Q: I’m writing to you as a third- grade English teacher (and a parent) about a subject I am sure concerns many mothers, fathers and educators.
My own children, bli ayin hara, do not have major behavioral issues, so teaching students who constantly pop out of their seats and who sometimes instigate class fights is a great challenge to me. I put much time and effort into preparing creative lesson plans (I know that some children find it harder to concentrate by 1:30 in the afternoon), but some students just don’t sit still to listen — no matter what I’ve planned. I know that some kids are medicated for ADHD, but I think it wears off by the time “English” comes around. There are times I feel I’ve made progress with a child — and the next day we’re back to square one.
Why are there so many students who can’t sit still? Can you give me ideas on how to deal with such children?
A: Children who disturb the equanimity of the classroom and the home are clearly a great challenge to teachers and parents.
The source of this acting-out behavior is often multifaceted. Some children exhibit symptoms of ADHD; some are challenged with severe sensory issues; and some children’s emotional issues play themselves out in this way at home and in the classroom.
A wise teacher (and parent) will try to determine the cause of this behavior. While it is not within the realm of the average classroom teacher (or parent) to discern the differences between a child with ADHD and one with sensory issues, through professional testing and evaluation subtle differences reflecting children’s strengths and weaknesses can be observed and accurate diagnoses formulated. It is true that some children do not accurately reveal their strengths in a single session or even two (as they can exhibit “performance anxiety” and totally “freeze” with an adult stranger); however, certain observations can be extremely accurate.
An observation sheet filled out by parents and teachers is an essential tool towards understanding a child’s needs. This question-and-answer form helps a professional better comprehend the day-to-day behavior of the child being evaluated.
A child dealing with severe sensory issues is comparable to a person who constantly feels the need to scratch himself (due to severe itchiness). The continual discomfort of noises that may seem like explosions to him is enough to keep him squirming and very uncomfortable. Overstimulation of anyone’s five senses can cause great irritation. Sensory integration is a natural process that most people experience at an appropriate developmental stage. However, for those who do not, specific therapies geared to these issues need to be implemented to improve acclimation to the home and class environment. Asking a child’s occupational therapist for suggestions on how to respond to the child’s restless behavior can be of help to both parents and teachers.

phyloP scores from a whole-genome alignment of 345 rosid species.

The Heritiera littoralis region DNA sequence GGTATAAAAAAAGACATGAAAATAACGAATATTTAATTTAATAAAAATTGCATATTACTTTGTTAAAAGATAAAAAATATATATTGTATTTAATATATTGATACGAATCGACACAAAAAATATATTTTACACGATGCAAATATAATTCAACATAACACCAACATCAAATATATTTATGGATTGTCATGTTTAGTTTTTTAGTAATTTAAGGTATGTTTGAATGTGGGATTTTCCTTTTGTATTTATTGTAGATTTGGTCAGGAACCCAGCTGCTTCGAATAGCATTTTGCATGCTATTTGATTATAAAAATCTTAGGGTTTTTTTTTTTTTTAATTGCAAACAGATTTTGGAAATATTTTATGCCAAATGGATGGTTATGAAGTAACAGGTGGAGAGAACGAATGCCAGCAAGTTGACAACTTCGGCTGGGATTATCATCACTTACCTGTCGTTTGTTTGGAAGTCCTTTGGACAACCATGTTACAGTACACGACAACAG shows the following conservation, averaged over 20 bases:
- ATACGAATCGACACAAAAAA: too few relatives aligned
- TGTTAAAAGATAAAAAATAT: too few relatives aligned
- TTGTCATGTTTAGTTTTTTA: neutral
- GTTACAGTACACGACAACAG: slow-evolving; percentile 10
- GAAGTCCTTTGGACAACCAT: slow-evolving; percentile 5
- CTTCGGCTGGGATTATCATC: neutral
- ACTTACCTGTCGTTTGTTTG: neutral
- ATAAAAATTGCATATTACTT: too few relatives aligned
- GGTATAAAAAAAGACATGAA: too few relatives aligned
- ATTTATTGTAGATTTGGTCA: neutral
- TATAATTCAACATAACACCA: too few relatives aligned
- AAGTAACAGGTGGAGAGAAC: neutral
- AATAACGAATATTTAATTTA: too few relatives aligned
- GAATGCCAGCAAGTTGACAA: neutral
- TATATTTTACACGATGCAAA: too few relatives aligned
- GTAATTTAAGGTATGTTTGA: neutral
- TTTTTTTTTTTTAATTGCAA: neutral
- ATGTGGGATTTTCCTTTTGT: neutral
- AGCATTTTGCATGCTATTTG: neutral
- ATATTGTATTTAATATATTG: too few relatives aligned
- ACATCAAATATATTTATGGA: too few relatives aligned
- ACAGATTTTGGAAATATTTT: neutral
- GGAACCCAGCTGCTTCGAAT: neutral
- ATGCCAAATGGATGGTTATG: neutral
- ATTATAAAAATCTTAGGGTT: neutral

Children with ADHD have their own challenges, stemming from biochemical causes. Again, a parent and teacher observation sheet is of great help to someone who is attempting to evaluate the child. Whatever the child’s biochemical makeup, it is not an excuse for impulsivity and out-of-control behavior (as mentioned in previous columns). Medication can be helpful, but has its limitations. If positive reinforcement techniques are not implemented with medication, improved outcomes are less permanent.
Children with emotional issues which cause them to be agitated and restless are reacting to a problematic home situation. Ways to act towards such children differ, as each home situation requires a different response. Some children thrive on structure, as it adds a sense of security in the face of their ever-changing home life. Others need constant positive verbal reinforcement from the adults around them to help encourage them in their most stressful circumstances.
More specific ways to respond to the restless, impulsive child will be discussed in next week’s column, iy”H.